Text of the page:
The way we play computer games is so predictable

We're tracking the way people play online games - to help shape the games of the future

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Our behaviour models are based on data from the two billion people worldwide who play computer games

Our researchers have developed behavioural models which cast new light on the different ways we play computer and mobile phone games.

The models have been developed over several years, and focus on breaking down how we play into sets of playstyles. The details of these playstyles can be fed into prediction models that tell us how long someone is likely to play a game, as well as how they will play it. They also identify the issues that might prevent a player from enjoying a game.

Prediction analysis

The research is already at work in the games industry where behavioural models and prediction analysis are used to improve or modify games to make them more suited to different player motivations and interests.

The work is led by Anders Drachen, Professor in Computer Science and Digital Games in our Digital Creativity Labs, and involves several international universities and companies.

Professor Drachen explained: “We have a tendency to consider ourselves unique and unpredictable, but in computer games, new research shows that this is far from the case. In fact, we can be categorised into groups of people showing the same behaviour, and what we do in the game in the future is predictable.

“For example, how you play a game will reveal how long you are going to stay interested for. This means that games can now begin to change to provide you with the best possible experience, catching any problems well ahead of time and attempting to eliminate them.”

Data models

The teams built data models based on games such as Destiny and Just Cause – vast, complex open-world games – as well as thousands of other games across PCs, consoles and mobile platforms.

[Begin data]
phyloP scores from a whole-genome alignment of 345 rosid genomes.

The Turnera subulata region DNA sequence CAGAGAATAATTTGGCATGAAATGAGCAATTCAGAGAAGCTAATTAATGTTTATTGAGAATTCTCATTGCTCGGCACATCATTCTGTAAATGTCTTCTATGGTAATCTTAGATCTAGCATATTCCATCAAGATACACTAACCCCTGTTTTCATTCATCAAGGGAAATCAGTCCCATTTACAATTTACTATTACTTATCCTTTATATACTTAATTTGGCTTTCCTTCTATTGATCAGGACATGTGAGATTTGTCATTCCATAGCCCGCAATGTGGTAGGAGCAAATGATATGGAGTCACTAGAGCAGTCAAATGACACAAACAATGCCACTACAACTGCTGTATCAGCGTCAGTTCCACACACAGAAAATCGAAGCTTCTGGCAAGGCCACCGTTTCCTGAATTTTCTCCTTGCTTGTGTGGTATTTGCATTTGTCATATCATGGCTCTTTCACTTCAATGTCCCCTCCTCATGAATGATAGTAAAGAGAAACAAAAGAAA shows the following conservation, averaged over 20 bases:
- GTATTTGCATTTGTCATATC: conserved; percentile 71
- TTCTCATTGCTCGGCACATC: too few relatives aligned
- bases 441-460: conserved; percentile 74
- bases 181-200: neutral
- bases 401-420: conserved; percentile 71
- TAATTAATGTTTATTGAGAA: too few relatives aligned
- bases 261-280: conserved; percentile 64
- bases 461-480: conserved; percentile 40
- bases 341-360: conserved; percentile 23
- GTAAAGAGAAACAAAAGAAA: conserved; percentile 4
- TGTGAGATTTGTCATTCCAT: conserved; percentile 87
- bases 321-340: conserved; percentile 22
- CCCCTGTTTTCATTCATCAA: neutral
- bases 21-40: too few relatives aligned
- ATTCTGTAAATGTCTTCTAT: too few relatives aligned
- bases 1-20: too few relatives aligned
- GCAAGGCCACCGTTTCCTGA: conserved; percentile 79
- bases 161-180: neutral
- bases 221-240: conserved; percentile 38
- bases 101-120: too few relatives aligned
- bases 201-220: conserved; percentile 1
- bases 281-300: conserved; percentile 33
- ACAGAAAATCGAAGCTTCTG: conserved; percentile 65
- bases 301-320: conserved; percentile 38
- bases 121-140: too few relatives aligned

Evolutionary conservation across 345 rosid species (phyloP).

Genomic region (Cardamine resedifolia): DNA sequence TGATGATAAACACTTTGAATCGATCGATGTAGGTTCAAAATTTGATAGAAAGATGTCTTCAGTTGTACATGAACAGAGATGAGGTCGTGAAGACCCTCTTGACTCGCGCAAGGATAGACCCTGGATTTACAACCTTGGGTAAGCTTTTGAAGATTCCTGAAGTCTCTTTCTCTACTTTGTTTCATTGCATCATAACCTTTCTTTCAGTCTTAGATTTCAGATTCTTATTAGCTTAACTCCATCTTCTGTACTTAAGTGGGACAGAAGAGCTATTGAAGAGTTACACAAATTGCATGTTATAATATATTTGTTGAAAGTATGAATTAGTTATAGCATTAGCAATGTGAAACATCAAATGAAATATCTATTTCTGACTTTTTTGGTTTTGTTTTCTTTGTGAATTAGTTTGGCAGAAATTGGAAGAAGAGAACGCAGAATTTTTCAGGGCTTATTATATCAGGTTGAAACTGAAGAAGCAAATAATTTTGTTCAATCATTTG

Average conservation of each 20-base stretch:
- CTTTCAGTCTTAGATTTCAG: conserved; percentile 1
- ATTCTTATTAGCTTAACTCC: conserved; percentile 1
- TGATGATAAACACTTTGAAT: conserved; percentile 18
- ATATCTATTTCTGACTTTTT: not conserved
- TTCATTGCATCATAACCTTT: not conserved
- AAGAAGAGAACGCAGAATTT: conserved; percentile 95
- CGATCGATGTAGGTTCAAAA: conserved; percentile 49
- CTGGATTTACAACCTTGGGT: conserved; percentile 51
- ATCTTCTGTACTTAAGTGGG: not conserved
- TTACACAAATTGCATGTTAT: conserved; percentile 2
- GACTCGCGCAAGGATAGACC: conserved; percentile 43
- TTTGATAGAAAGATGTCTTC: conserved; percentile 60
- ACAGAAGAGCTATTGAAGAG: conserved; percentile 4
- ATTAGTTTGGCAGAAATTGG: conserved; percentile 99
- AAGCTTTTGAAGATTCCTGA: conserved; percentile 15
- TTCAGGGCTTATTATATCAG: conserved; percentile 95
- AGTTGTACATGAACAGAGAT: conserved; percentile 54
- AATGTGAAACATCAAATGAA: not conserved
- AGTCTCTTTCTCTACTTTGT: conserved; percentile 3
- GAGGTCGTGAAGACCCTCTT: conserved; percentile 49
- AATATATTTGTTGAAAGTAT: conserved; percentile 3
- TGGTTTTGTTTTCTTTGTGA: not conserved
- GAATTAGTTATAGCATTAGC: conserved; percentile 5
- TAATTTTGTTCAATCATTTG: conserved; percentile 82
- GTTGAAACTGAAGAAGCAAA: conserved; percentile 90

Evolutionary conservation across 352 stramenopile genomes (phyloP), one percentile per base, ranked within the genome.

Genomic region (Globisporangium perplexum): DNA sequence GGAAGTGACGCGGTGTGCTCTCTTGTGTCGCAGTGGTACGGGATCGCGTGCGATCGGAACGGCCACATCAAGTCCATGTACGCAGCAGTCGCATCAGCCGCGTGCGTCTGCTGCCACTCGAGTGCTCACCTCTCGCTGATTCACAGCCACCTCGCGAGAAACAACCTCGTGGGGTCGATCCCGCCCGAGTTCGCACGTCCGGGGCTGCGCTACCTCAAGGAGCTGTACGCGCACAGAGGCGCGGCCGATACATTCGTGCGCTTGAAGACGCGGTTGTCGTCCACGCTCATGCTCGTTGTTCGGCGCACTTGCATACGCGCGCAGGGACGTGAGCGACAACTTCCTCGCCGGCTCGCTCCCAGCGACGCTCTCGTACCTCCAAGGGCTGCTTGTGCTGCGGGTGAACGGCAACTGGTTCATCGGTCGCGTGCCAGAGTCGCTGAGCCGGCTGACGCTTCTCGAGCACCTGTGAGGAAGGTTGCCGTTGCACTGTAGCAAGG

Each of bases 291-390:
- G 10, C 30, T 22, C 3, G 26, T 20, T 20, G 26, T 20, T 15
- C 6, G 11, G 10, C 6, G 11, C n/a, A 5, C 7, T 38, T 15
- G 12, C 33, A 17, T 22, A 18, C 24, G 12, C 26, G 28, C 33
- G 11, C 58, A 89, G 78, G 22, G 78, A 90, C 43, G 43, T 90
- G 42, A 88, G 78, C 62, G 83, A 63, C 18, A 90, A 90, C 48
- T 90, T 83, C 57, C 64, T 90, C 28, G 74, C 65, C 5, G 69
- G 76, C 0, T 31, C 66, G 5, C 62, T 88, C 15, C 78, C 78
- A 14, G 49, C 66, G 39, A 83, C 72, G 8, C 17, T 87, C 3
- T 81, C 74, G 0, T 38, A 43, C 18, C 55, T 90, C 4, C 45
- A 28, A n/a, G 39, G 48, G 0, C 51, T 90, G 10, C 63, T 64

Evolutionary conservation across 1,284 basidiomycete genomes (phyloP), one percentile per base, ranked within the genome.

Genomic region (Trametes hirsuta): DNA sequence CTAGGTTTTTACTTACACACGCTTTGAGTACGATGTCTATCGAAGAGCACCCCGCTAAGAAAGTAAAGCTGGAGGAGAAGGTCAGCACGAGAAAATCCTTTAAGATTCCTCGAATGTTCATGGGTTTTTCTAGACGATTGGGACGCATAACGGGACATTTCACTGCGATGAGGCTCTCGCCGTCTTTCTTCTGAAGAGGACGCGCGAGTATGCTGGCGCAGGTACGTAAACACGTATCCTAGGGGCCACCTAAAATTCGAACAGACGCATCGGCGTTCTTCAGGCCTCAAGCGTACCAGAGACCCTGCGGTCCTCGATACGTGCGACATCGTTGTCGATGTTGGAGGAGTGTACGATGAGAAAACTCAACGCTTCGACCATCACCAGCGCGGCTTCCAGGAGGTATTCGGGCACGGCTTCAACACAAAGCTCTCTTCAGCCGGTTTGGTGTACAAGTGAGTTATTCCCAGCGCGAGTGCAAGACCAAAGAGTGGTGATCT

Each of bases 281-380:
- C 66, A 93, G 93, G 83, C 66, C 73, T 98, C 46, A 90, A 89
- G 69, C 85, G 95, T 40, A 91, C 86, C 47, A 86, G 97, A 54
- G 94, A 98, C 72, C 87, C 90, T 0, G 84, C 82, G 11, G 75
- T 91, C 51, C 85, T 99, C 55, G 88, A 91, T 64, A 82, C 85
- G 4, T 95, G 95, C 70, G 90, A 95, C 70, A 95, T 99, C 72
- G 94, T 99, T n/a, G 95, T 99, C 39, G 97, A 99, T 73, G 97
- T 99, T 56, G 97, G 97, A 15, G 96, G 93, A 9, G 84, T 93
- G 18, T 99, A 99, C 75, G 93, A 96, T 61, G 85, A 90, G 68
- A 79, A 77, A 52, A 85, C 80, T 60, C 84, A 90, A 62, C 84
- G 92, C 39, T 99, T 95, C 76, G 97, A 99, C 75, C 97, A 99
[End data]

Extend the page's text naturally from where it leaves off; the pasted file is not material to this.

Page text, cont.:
In addition to the models used to define playstyles and predict behaviour, the research teams also identified some basic patterns in how we play games, for example:

  • Most PC and console games are played from two to thirty hours. The vast majority are played for less than eight hours, and very few games see more than 35 hours of playtime on average. This means that a lot of game content is never experienced
  • Only a portion of people who start a game complete it – this is especially the case for mobile games where most people have typically left after less than two minutes
  • Social connections formed in and around games are powerful motivators to keep playing. If a player’s friends play the same game, or you have in-game friends, the higher the rates of game retention. This is one of the reasons why multi-player games are so popular.

The researchers based their studies on data gathered from samples of the two billion people worldwide who play computer games – a number that is increasing rapidly.

Behaviour patterns

“There are distinct patterns in our behaviour, and this means that we can figure out your play style and what you are interested in from the game,” says Professor Drachen.

“It also means we can look at how you play a game to begin with, and then train algorithms to predict for how long you will keep playing before losing interest. We can also move beyond that, and predict for example whether you will purchase something in a game, or even what it is in the game that keeps you interested, and thus adapt the game to give you more of what you like.”

He added: “This research is extremely useful for the games industry because the algorithms allow companies to predict the behaviour of players, and take steps to improve games accordingly.

“Identifying user experience problems is also incredibly useful for the industry, especially for games played over long time periods.”

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This research is extremely useful for the games industry because the algorithms allow companies to predict the behaviour of players”
Professor Anders Drachen
Featured researcher
Professor Anders Drachen

Professor Anders Drachen

Research interests in the analysis of user behaviour in – and around – games.

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Discover the details

Explore the work of our Digital Creativity Labs

Rapid Prediction of Player Retention in Free-to-Play Mobile Games, was published in Proceedings of the Artificial Intelligence in Interactive Digital Entertainment Conference - available here

How playstyles evolve: Progression Analysis and Profiling in Just Cause 2, was published in Proceedings of the International Conference on Entertainment Computing

Predicting Player Churn in Destiny: A Hidden Markov Models Approach to Predicting Player Departure in a Major Online Game, was published in Proceedings of the Computational Intelligence in Games Conference